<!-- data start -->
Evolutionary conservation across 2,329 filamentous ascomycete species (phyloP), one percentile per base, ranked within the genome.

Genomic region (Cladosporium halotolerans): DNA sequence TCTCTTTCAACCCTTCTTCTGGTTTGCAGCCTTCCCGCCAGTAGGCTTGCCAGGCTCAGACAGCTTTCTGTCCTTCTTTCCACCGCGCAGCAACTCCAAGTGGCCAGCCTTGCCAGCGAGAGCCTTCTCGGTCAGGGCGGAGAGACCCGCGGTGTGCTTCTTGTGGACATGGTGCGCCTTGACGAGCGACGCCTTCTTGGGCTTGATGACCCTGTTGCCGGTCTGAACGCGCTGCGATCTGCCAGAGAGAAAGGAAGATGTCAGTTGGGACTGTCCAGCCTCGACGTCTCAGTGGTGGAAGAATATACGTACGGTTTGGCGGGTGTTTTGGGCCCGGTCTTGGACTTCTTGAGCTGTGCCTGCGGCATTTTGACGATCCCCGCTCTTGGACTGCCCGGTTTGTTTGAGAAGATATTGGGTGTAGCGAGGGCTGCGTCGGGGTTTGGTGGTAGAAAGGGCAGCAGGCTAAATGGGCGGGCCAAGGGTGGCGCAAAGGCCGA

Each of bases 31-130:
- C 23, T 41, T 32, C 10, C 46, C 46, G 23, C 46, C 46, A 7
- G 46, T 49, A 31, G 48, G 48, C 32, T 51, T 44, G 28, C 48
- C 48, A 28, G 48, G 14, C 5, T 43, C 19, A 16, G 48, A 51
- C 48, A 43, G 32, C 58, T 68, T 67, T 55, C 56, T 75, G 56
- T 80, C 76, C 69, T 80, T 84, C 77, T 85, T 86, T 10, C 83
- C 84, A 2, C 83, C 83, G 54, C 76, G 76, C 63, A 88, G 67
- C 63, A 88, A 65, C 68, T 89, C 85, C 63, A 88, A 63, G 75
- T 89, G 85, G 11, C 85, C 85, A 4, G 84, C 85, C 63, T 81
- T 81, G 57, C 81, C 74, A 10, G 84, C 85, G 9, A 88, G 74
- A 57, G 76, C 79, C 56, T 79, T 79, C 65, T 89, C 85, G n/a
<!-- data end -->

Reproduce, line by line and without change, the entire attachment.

Evolutionary conservation across 2,329 filamentous ascomycete species (phyloP), one percentile per base, ranked within the genome.

Genomic region (Cladosporium halotolerans): DNA sequence TCTCTTTCAACCCTTCTTCTGGTTTGCAGCCTTCCCGCCAGTAGGCTTGCCAGGCTCAGACAGCTTTCTGTCCTTCTTTCCACCGCGCAGCAACTCCAAGTGGCCAGCCTTGCCAGCGAGAGCCTTCTCGGTCAGGGCGGAGAGACCCGCGGTGTGCTTCTTGTGGACATGGTGCGCCTTGACGAGCGACGCCTTCTTGGGCTTGATGACCCTGTTGCCGGTCTGAACGCGCTGCGATCTGCCAGAGAGAAAGGAAGATGTCAGTTGGGACTGTCCAGCCTCGACGTCTCAGTGGTGGAAGAATATACGTACGGTTTGGCGGGTGTTTTGGGCCCGGTCTTGGACTTCTTGAGCTGTGCCTGCGGCATTTTGACGATCCCCGCTCTTGGACTGCCCGGTTTGTTTGAGAAGATATTGGGTGTAGCGAGGGCTGCGTCGGGGTTTGGTGGTAGAAAGGGCAGCAGGCTAAATGGGCGGGCCAAGGGTGGCGCAAAGGCCGA

Each of bases 31-130:
- C 23, T 41, T 32, C 10, C 46, C 46, G 23, C 46, C 46, A 7
- G 46, T 49, A 31, G 48, G 48, C 32, T 51, T 44, G 28, C 48
- C 48, A 28, G 48, G 14, C 5, T 43, C 19, A 16, G 48, A 51
- C 48, A 43, G 32, C 58, T 68, T 67, T 55, C 56, T 75, G 56
- T 80, C 76, C 69, T 80, T 84, C 77, T 85, T 86, T 10, C 83
- C 84, A 2, C 83, C 83, G 54, C 76, G 76, C 63, A 88, G 67
- C 63, A 88, A 65, C 68, T 89, C 85, C 63, A 88, A 63, G 75
- T 89, G 85, G 11, C 85, C 85, A 4, G 84, C 85, C 63, T 81
- T 81, G 57, C 81, C 74, A 10, G 84, C 85, G 9, A 88, G 74
- A 57, G 76, C 79, C 56, T 79, T 79, C 65, T 89, C 85, G n/a